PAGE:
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#2242076 - 03/06/14 07:52 AM Jack slow to return to its resting state
malte Offline
Junior Member

Registered: 01/19/14
Posts: 8
I am currently going through the regulation process of a grand piano action as described in A. Reblitz's book. I've decided to start with a thorough clean and complete disassembled the action.

Now I've noticed that on a couple of wippens (noticably they are all in the middle octave), the jack is very slow to return to its resting state, by which is mean the following: If I press on the jack toe and then release it, it takes about a whole second to slowly creep back to is resting state.

Before disassembling the piano, the action wasn't badly regulated, but I'm assuming that I would have noticed this problem when playing on the piano, so I wonder I have caused this problem? The one thing that I did do was clean the springs and then grease then with graphite... But the only wippens that have this problem are, like I said, located in the middle octave.

In addition to that, I don't think that this has anything to do with the jack spring, because if I depress and then release the repetition lever, the springs pulls it back into place quickly.

Anyway, what might be the problem?

PS: I should also mention that some of the notes in the middle octave are not affected. So for instance C4 is affected by C#4 is not.

Edited by malte (03/06/14 07:54 AM)

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#2242092 - 03/06/14 08:31 AM Re: Jack slow to return to its resting state [Re: malte]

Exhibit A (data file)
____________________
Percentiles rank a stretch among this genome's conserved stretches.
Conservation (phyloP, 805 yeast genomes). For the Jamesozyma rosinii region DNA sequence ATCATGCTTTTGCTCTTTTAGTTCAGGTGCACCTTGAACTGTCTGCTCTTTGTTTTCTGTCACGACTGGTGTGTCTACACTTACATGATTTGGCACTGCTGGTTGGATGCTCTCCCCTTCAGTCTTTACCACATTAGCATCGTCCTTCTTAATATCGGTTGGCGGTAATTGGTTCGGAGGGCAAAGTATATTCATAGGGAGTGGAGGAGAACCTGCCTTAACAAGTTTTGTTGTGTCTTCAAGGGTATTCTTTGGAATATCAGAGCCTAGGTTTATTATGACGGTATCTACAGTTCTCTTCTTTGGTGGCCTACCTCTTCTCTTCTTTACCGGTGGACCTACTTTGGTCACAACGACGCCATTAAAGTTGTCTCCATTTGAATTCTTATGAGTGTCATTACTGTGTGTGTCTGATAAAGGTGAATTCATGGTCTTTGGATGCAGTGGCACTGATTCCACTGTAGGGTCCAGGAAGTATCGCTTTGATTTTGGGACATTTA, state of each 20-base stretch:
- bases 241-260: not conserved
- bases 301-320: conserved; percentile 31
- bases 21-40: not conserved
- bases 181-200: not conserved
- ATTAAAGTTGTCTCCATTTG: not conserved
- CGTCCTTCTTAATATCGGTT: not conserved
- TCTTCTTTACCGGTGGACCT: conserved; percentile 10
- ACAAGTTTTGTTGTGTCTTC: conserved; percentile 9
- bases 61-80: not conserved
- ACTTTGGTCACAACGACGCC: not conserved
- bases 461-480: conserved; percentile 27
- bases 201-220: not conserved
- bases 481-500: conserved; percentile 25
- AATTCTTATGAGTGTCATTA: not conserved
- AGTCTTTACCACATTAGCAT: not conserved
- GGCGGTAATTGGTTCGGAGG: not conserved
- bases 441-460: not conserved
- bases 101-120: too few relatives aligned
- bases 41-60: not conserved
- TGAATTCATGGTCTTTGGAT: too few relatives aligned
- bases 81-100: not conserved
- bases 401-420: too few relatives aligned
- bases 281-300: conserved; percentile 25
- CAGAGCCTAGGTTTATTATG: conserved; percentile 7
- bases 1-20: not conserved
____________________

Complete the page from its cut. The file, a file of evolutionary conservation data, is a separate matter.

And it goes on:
Mark Cerisano, RPT Offline
2000 Post Club Member

Registered: 01/24/10
Posts: 2324
Loc: Montreal, Quebec, Canada

This condition presents itself when trying to repeat one note fast.

I cannot think how you could have created this problem by taking it apart.

The problem is a tight center pin on the jack. Do you know how to replace it? Removing the wippen can be tricky. It's different from piano to piano. Reblitz doesn't cover that.
Mark Cerisano, RPT

#2242123 - 03/06/14 09:42 AM Re: Jack slow to return to its resting state [Re: Mark Cerisano, RPT]
Chuck Behm, CPT-E Offline
500 Post Club Member

Registered: 01/12/10
Posts: 829
Loc: Boone, Iowa, USA

Hi - I would suggest trying a drop of CPL on the pivot point. Chuck Behm
Tuner/Technician/Rebuilder/Technical Writer

"The act of destruction is infinitely easier than the act of creation" - Arthur C. Clarke

#2242150 - 03/06/14 10:49 AM Re: Jack slow to return to its resting state [Re: malte]
Jon Page Offline
Full Member

Registered: 03/13/09
Posts: 397
Loc: Harwich Port, Cape Cod, Massac...
You mentioned greasing with graphite. Is that graphite grease? This is a bad thing. Where did you apply this? DAG is the proper material, then burnished. Sluggish jacks are caused by friction in the center pin bushing. Do you have a mentor?

Jon Page
Piano technician/tuner
Harwich Port, Cape Cod, Massachusetts, USA

#2242152 - 03/06/14 10:55 AM Re: Jack slow to return to its resting state [Re: malte]
Ed McMorrow, RPT Offline
3000 Post Club Member

Registered: 12/09/12
Posts: 3205
Loc: Seattle, WA USA
In a butterfly spring type whippen-sometimes the shape of the end of the spring and/or the hole in the jack are such that friction is created-which stops the jack from returning properly. Changing the shape of the spring end cures this.

From your description it does sound more like a sluggish action center.
In a seemingly infinite universe-infinite human creativity is-seemingly possible.
Contact: Ed@LightHammerpiano.com

#2242153 - 03/06/14 10:59 AM Re: Jack slow to return to its resting state [Re: malte]
BDB Online   content
Yikes! 10000 Post Club Member

Registered: 06/07/03
Posts: 23179
Loc: Oakland
Start by wiping off as much of the graphite grease as possible. You may need to use some alcohol to clean it off.
Semipro Tech


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